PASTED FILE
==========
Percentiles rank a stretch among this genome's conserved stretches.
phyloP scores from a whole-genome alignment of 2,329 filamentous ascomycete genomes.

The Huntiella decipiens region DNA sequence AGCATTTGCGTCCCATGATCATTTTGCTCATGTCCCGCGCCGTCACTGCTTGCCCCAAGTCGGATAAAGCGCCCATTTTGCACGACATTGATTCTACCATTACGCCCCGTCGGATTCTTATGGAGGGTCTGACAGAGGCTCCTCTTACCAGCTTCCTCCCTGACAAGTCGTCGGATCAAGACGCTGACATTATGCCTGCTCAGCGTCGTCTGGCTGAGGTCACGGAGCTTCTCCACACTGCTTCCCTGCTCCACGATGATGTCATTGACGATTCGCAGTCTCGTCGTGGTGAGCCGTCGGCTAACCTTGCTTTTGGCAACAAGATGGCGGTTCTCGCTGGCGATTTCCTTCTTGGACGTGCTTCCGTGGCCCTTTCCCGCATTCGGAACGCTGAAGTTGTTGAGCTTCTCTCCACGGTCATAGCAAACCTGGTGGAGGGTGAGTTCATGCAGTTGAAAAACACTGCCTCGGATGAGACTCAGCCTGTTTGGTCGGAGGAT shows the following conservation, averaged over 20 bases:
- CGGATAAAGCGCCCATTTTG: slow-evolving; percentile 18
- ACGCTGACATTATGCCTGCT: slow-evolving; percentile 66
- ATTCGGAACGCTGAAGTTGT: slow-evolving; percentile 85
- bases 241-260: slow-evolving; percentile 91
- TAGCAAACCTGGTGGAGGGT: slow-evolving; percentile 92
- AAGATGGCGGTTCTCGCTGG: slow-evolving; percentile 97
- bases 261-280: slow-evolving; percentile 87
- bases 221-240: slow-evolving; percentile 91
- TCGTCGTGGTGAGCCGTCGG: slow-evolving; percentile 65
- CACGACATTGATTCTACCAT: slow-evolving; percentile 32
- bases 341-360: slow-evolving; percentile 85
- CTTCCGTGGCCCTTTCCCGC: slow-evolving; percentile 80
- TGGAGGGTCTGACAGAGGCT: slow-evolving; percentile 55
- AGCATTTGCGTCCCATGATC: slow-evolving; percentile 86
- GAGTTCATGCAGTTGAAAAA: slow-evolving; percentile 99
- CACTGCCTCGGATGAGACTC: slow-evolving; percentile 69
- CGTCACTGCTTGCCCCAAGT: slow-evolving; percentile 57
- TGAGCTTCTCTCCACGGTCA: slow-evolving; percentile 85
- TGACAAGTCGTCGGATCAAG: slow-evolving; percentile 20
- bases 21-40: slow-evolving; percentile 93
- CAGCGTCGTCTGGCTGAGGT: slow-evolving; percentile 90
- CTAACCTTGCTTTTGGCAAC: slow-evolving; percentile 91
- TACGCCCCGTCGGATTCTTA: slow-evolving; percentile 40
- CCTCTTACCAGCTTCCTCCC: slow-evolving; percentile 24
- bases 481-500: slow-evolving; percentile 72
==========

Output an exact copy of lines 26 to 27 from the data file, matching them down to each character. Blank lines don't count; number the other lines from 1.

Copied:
- TACGCCCCGTCGGATTCTTA: slow-evolving; percentile 40
- CCTCTTACCAGCTTCCTCCC: slow-evolving; percentile 24